TheGreat Escape as detailedby Deaton is a vividdescriptionof thegapsthat existbetween therichandthelessfortunate.Thearticleidentifiesthesharpcontrastbetween theworld’sbiggesteconomiesandthedeveloping countries.Theseinequalitiesare mostlynotablein thelevel of incomeandquality of health.Thetwo havean intimaterelationshipwith qualityhealthbeingtheresultant of an improvedincome.Thepolarityin standardsof livingandaccessto healthcarehas severalfundamental indicatorsas discussedby Deaton.

Lifeexpectancyis one themostpracticalindicatorin measuringthehealthlevels in a particularcountry.Longlivesindicatetheabilityof a countryto takecareof its citizens’healthby combatingcommondiseases.Timelytreatmentandqualitycareextendtheirlife..Thereverseof thisis alsotrue.Placeswith poorhealthfacilitieshaveuntimelyattentionto diseases,andthisleadsto a shortlifespan. Japan has thehighestlifeexpectancylevels wherebyits citizensliveup to 82.7 yearson average.TheScandinavian countriesfollowat an averageof 72 years.In thethirdworld,especiallyin countriesin thesub-Saharan Africa, lifeexpectancyis below 50 years(Deaton, 2013). Thelifeexpectancyhas improvedover timedue to increasedaccessto healthcare.However,thedisparityis toohighcomparedwith thesituationin theworld’sbigeconomies.

Theotherfundamentalindicatorof inequalityhealthis mortalityrates.Accordingto Deaton, deathratesin theworldare nowlowerthan in anyothertimein history.Thepositivedirectionis attributable to scientificinnovationsto comeup with newvaccines. However,theadoptionandaccessto thesevaccines is not widespreadin theworld’spoorestcountries.In therichestcountries,theprobabilitythat childrenwill growup to seetheir fifth birthdayis 95%. In thepoorestcountries,itis lessthan 75%. Theauthorgivesan exampleof Sierra Leone wherea quarterof all thechildrenborneverydaydonot livebeyond five years.Across theglobe,morethan two million childrendieannuallyfrom preventable diseases.Theaccessto vaccines in termsof costandavailability is beyond theabilityof thedestitutepopulations(Deaton, 2013).

Asignificantnumberof childrendiedue to poorhygiene,which emanatesfrom lackof healtheducation.There is a discrepancyin theknowledgeon howto preventdiseases.Deaton givestheexampleof thegermtheoryformulatedin the19th century.Itis pitifulthatpeoplein somecountrieshavenoaccessto thebasic principlesof thisdiscoveryto helpthem tackleinfections(Deaton, 2013).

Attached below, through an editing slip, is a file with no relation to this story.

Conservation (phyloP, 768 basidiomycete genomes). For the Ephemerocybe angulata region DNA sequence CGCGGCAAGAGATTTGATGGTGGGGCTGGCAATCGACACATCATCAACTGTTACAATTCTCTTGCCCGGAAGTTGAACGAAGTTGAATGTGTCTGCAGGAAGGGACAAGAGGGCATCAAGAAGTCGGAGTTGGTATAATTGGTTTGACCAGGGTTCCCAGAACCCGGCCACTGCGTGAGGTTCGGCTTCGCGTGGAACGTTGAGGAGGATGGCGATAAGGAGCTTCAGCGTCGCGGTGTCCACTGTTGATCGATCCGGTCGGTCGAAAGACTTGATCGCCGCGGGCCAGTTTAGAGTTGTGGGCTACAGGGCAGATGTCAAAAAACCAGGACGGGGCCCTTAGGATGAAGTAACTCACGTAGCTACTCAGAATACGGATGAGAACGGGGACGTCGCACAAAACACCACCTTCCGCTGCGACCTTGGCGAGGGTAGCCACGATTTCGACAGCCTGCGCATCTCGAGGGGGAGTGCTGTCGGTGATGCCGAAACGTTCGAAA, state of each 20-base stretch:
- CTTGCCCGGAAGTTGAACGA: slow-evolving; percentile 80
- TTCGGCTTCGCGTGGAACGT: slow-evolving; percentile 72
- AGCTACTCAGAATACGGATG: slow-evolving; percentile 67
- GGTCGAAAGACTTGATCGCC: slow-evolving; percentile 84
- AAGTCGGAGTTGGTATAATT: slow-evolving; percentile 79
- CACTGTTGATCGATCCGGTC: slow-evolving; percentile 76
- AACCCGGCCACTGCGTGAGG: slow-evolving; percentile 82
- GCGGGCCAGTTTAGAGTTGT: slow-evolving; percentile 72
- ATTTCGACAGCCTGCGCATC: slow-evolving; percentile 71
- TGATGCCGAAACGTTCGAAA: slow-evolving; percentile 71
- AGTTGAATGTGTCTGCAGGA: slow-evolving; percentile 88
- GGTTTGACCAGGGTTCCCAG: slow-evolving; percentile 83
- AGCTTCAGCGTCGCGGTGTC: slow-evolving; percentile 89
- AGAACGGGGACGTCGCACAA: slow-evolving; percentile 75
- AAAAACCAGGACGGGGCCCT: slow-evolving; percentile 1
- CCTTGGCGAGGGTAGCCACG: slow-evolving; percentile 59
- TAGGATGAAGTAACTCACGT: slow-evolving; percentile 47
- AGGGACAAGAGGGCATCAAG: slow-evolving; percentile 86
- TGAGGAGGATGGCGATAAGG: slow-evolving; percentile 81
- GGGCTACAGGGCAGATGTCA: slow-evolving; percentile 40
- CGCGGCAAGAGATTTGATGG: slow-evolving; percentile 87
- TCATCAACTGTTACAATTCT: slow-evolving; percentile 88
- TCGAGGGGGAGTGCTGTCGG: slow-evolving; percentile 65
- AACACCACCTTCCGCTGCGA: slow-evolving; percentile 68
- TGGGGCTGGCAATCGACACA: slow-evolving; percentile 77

Deatonalsodetailstheglobal economicsituation.Justlike in thehealtharena,there is agreatdissimilarityin thelevels of incomebetween thewellup andthedeveloping countries.Thewordrichestcountriesare 256 timesricherthan themostindigent.Halfof thepopulationslivingin theSouthof Sahara earnslessthan one dollara day.Thedisheartening conditionis farbelow theAmerican poorwhoearnfifteen dollarseveryon average.Theincomereceivedby citizensrelatesto thequalityof healthand,forthisreason,thenecessitous stateshavea doubleburden(Deaton, 2013).

Thepolarityin thelevel of incomehas effectson lifesatisfaction.Lackof moneylimitspeopleto thenumberof resourcesdespite someof them beingbasicandthisresultin lesssatisfyinglives.Citizensin thedevelopedworldare happierlivingin their conditionthan themassesin thestrainingeconomies.Themeasureof thevalueof lifeliesin goodaccessto health,enoughfood,securityamong otherneeds.ADeaton putsit,“moremoneymeansmorelife(Deaton, 2013).”

Variouseffortscan raisethestandardsof livingof thepenuriouscountries.First,thedevelopedcountriesthrough their foreignaidprogramsshould aimat developingthecapacityof therecipientsbefore givingthem money.Out of this,sustainable andbeneficialprojectswill be implemented.Donorsshould alsoinitiatelong-term projectsthro a participatory processto eradicatethedependencysyndromein mostrecipientcountries.

Secondly,theinequalityin healthdoesnot liesquarelyon theshouldersof thedevelopedcountriesby thevirtuethattheyhaveresourcesandinformation.Individualcountriesmust developefficientstructuresto nurtureequalityin healthstandardsamong thepeople.Thedevelopmentagentsshould be accountableforall themoneyspentto minimizewastage andmisappropriation. Asmentionearlier,themosteffectiveapproachthat can changethelivesof thepoorcountriesis developingtheir capacityto solvetheir problems.Theydonot haveto followthesamepatternadoptedby thealreadydevelopedstatesto achieveeconomicstability.Theaptness will stimulatethem to forgetheir uniqueway of developmentas exhibitedby Korea andChina (Deaton, 2013).

Inconclusion,notall countries candevelopat thesamepacedue to thevariedconditionsfavorableformakingthestep.However,thewell-up countriescan minimize the disparityif they extenda genuinehandto thelessdevelopedstates.Thegovernmentsin thethirdworldshould takechargeof corruptionandmisappropriation of theavailablefundsto ensurethattheutilization of fundsfortheintendedpurposes.

References

Deaton,A. (2013). TheGreat Escape: Health, wealthandtheoriginsof inequality.New Jersey, NJ: Princeton University Press.